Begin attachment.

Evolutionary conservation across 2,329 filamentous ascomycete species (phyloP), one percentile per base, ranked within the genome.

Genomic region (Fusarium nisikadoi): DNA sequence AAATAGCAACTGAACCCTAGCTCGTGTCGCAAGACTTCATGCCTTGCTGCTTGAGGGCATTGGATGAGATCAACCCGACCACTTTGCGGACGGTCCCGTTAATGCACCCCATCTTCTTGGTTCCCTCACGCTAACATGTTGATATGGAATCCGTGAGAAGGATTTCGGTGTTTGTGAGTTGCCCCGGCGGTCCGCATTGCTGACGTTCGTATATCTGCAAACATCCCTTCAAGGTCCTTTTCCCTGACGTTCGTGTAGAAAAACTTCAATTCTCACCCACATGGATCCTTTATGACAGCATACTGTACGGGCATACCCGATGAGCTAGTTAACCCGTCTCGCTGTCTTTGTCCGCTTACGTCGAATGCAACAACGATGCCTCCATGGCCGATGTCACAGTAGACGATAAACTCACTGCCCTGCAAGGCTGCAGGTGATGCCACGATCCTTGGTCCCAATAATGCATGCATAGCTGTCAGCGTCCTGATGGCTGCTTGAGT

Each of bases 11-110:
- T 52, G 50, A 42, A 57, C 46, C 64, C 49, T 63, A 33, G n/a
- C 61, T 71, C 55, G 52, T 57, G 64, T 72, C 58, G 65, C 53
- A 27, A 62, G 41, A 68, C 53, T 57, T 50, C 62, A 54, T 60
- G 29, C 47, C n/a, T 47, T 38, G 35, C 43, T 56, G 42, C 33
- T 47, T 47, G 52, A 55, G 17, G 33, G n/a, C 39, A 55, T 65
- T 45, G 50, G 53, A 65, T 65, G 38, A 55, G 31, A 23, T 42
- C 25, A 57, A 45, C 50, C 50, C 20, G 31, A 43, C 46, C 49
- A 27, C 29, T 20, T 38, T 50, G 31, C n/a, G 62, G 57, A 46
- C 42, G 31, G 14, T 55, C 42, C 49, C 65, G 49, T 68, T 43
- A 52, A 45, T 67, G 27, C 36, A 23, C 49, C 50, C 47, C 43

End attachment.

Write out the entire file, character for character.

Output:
Evolutionary conservation across 2,329 filamentous ascomycete species (phyloP), one percentile per base, ranked within the genome.

Genomic region (Fusarium nisikadoi): DNA sequence AAATAGCAACTGAACCCTAGCTCGTGTCGCAAGACTTCATGCCTTGCTGCTTGAGGGCATTGGATGAGATCAACCCGACCACTTTGCGGACGGTCCCGTTAATGCACCCCATCTTCTTGGTTCCCTCACGCTAACATGTTGATATGGAATCCGTGAGAAGGATTTCGGTGTTTGTGAGTTGCCCCGGCGGTCCGCATTGCTGACGTTCGTATATCTGCAAACATCCCTTCAAGGTCCTTTTCCCTGACGTTCGTGTAGAAAAACTTCAATTCTCACCCACATGGATCCTTTATGACAGCATACTGTACGGGCATACCCGATGAGCTAGTTAACCCGTCTCGCTGTCTTTGTCCGCTTACGTCGAATGCAACAACGATGCCTCCATGGCCGATGTCACAGTAGACGATAAACTCACTGCCCTGCAAGGCTGCAGGTGATGCCACGATCCTTGGTCCCAATAATGCATGCATAGCTGTCAGCGTCCTGATGGCTGCTTGAGT

Each of bases 11-110:
- T 52, G 50, A 42, A 57, C 46, C 64, C 49, T 63, A 33, G n/a
- C 61, T 71, C 55, G 52, T 57, G 64, T 72, C 58, G 65, C 53
- A 27, A 62, G 41, A 68, C 53, T 57, T 50, C 62, A 54, T 60
- G 29, C 47, C n/a, T 47, T 38, G 35, C 43, T 56, G 42, C 33
- T 47, T 47, G 52, A 55, G 17, G 33, G n/a, C 39, A 55, T 65
- T 45, G 50, G 53, A 65, T 65, G 38, A 55, G 31, A 23, T 42
- C 25, A 57, A 45, C 50, C 50, C 20, G 31, A 43, C 46, C 49
- A 27, C 29, T 20, T 38, T 50, G 31, C n/a, G 62, G 57, A 46
- C 42, G 31, G 14, T 55, C 42, C 49, C 65, G 49, T 68, T 43
- A 52, A 45, T 67, G 27, C 36, A 23, C 49, C 50, C 47, C 43